|JOHN S. MASON - PREVENTION
OF ENVIRONMENTAL DISASTER AT CWMRHEIDOL MINE, CENTRAL WALES, EARLY 1990s
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PART 1 - The problem:
mine accessed a lead-zinc bearing mineral lode but there was also a
great deal of the iron sulphide marcasite present. In time this decayed
into sulphuric acid which then attacked other minerals, resulting in a
mine drainage that was highly acidic and laden with an unpleasant
cocktail of polluting metals including zinc, cadmium and aluminium.
Here is an
image of the entrance to the No 9 Adit which was taken in the summer of
1992. Dried-up, cracked ochre (hydrated iron hydroxide) covers the
foreground. The timber lagging of the adit where it passes through
shaly scree can clearly be seen. The discharge flows into Afon Rheidol
via a settling tank put in by the C.E.G.B. in the 1970s. Filled with
limestone chips, this worked initially but is now less effective
because the reaction in time coats the limestone with insoluble gypsum.
in this immediate area all worked mineralised fractures associated with
the Castell Lode, a major ENE-striking tensional fault system.
Immediately to the west of Cwmrheidol the lode could in the early 1990s
be seen at the neighbouring small Tynyfron mine, where over 1m of
shattered marcasite is exposed in pillars along the small stopes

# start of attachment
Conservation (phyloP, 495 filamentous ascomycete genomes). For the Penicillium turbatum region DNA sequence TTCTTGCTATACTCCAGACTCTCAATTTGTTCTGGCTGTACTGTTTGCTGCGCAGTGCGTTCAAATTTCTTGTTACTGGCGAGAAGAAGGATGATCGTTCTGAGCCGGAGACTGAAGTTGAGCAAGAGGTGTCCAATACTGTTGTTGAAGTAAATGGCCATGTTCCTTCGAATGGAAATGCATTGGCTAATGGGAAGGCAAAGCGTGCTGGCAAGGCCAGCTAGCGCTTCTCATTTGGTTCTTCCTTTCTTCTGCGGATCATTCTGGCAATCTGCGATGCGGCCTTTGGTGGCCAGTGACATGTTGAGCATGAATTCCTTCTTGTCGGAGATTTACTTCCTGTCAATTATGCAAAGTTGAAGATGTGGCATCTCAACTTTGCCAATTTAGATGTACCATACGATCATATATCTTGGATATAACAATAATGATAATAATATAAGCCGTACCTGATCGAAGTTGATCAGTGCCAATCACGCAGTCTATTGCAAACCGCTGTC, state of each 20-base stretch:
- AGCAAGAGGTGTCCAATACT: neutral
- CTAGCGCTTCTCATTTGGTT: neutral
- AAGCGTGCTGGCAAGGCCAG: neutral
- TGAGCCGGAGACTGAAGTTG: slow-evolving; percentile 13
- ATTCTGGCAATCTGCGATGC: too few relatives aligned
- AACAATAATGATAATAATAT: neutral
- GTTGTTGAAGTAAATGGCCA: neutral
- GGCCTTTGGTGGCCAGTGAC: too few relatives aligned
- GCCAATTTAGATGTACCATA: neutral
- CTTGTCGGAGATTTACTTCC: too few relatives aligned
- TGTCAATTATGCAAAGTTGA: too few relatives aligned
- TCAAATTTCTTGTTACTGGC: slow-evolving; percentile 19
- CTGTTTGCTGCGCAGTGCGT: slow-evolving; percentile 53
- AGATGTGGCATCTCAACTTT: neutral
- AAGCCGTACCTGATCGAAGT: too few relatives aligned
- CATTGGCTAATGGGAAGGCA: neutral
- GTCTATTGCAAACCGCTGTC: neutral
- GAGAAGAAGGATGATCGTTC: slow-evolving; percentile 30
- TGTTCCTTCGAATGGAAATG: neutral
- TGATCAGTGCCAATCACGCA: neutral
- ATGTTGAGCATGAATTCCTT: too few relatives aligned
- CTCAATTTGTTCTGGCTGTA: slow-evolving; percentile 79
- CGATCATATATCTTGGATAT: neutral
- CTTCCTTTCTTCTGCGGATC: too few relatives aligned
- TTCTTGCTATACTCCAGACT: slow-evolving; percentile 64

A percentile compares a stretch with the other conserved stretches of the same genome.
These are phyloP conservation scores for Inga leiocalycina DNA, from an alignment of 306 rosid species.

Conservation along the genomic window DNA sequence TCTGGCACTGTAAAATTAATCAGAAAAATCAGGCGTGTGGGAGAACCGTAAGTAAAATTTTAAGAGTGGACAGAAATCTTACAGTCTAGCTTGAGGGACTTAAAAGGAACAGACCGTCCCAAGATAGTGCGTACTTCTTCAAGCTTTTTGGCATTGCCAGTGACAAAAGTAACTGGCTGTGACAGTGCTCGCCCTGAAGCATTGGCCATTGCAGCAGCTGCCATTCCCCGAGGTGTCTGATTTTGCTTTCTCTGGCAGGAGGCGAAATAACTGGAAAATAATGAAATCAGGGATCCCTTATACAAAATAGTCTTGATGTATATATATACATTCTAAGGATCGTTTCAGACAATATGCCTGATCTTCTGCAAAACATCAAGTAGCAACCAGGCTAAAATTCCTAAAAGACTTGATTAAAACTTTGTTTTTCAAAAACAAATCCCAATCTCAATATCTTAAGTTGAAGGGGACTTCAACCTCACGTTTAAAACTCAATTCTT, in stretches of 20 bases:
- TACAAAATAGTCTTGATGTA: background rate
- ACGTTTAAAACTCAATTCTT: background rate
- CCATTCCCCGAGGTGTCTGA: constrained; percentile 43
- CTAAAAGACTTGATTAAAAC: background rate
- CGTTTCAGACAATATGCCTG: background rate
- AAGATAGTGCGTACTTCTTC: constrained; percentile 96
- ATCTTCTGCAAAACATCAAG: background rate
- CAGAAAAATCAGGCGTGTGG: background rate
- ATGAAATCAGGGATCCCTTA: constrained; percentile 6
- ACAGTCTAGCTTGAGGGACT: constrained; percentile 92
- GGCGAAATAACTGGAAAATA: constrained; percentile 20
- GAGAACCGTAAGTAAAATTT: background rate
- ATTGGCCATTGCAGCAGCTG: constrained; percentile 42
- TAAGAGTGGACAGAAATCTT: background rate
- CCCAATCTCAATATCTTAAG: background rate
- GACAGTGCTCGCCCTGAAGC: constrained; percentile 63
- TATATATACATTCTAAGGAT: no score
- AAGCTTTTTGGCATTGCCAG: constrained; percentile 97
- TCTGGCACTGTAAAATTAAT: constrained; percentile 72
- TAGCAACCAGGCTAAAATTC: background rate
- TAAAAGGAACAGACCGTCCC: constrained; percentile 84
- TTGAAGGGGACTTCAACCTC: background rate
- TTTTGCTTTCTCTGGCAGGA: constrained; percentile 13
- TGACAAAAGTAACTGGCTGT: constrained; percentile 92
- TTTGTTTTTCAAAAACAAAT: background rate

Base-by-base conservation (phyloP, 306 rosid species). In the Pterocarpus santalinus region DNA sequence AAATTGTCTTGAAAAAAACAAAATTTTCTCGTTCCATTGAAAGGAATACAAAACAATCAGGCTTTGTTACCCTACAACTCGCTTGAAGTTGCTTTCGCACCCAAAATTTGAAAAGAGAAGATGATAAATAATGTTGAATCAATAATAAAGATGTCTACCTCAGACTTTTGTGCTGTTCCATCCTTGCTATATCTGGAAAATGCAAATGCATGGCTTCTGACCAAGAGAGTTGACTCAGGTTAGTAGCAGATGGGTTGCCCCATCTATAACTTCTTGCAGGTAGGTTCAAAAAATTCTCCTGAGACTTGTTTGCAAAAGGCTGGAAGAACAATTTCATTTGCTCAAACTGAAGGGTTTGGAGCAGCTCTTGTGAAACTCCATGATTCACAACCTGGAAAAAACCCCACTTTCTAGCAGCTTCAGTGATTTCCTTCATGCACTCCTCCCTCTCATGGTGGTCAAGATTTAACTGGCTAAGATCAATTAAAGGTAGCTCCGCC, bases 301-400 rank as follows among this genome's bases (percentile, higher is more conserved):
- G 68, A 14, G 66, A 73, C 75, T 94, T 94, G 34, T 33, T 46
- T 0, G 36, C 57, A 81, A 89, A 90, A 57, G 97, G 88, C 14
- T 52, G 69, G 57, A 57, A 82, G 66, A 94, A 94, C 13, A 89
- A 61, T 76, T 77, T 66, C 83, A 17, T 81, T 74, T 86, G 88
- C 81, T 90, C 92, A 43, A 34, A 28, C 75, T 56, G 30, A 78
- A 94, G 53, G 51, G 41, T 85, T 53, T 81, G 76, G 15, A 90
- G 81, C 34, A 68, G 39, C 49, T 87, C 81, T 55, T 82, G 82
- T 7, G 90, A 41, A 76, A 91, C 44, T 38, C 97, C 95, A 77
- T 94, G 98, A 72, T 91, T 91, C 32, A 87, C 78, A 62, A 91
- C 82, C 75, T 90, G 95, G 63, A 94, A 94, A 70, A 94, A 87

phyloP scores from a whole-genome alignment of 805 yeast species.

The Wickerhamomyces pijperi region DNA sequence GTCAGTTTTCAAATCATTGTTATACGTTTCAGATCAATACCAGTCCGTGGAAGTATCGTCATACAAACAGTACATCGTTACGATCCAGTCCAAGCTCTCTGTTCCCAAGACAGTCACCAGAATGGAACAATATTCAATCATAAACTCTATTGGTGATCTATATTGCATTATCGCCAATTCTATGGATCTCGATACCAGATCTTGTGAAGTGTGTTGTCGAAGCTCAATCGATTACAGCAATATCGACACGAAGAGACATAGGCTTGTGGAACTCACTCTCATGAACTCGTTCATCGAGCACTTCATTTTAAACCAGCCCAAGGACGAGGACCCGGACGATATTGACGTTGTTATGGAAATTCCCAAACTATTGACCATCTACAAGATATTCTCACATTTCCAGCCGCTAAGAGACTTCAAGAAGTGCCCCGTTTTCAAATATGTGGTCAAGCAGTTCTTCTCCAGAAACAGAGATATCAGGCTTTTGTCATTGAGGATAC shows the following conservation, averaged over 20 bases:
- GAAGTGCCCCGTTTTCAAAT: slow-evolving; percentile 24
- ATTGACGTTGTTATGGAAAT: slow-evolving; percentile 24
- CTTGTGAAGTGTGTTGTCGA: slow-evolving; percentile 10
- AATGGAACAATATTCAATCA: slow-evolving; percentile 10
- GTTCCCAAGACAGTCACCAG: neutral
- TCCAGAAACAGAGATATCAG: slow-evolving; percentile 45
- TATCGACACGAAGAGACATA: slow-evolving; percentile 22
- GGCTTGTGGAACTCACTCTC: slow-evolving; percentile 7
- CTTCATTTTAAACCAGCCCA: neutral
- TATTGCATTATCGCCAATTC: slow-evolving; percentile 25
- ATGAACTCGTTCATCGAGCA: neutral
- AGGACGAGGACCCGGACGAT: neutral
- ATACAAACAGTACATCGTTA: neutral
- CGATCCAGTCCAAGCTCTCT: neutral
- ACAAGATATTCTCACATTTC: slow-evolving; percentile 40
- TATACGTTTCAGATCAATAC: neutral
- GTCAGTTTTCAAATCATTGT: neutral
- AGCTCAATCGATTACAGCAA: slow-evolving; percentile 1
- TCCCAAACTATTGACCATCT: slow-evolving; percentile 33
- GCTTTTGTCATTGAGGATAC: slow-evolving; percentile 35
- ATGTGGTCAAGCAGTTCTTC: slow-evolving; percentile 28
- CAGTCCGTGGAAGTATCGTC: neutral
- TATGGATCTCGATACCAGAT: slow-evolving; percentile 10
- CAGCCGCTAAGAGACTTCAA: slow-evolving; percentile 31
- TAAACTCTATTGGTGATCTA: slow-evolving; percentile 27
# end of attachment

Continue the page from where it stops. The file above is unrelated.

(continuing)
(above). This gives an indication of the mineralisation cut by
Cwmrheidol, and why there is such a pollution problem there.
This is a simplified diagram of the mine. The oldest
part is up on the hilltop at Ystumtuen. Here, workings go back into the
1700s. Lewis Morris described the marcasite at Ystumtuen thus, in the
mid 18th Century:
"There is a vast quantity of Marcasite
in this work, and it shoots into Chrystals of Copperas by the very heat
of ye Sun, but it is of very little value here being so far from the
Sea. The waste of this mine is worked over and over to profit Every
eight or ten years, the Marcasite being dissolved by the Rains and Heat
of the Sun Suffers the Ore to be disengaged" -
an early example there of heap-leaching!
The No 6 and No 9 levels at Cwmrheidol were driven more recently to
make dewatering the mine easier. No 6 was started in 1824 while No 9
was a later 19th Century venture. The main mine drainage exits from No
6 as a moderate stream. This tunnel drains a lot of the Ystumtuen area
and in heavy rain the water roars out. However, in the early 1990s
water was backed up due to a fall of ground, which allowed it to escape
down a winze into No 9 Adit.
In 1992, site
investigations were commissioned with a view to solving the pollution
problems. I was working with mining engineer, historian and archivist
Simon Hughes of Talybont back then. Examination of the No 9 adit
entrance identified an immediate cause for concern, with a shale dam
that had formed where the tunnel's wooden lagging had failed, allowing
the loose scree to run in. A local reported seeing water squirting out
upwards after prolonged rain.
What if this dam
should have failed? The result would have been a sudden influx of over
500,000 gallons of ochreous acidic water into Afon Rheidol. This
actually happened in the late 1960s, when the blocked adit was
disturbed by a JCB and burst open. Thousands of fish were killed and
the sea off Aberystwyth Harbour turned orange! So, in this case what
did we do??
No 9 Adit - The solution to the problem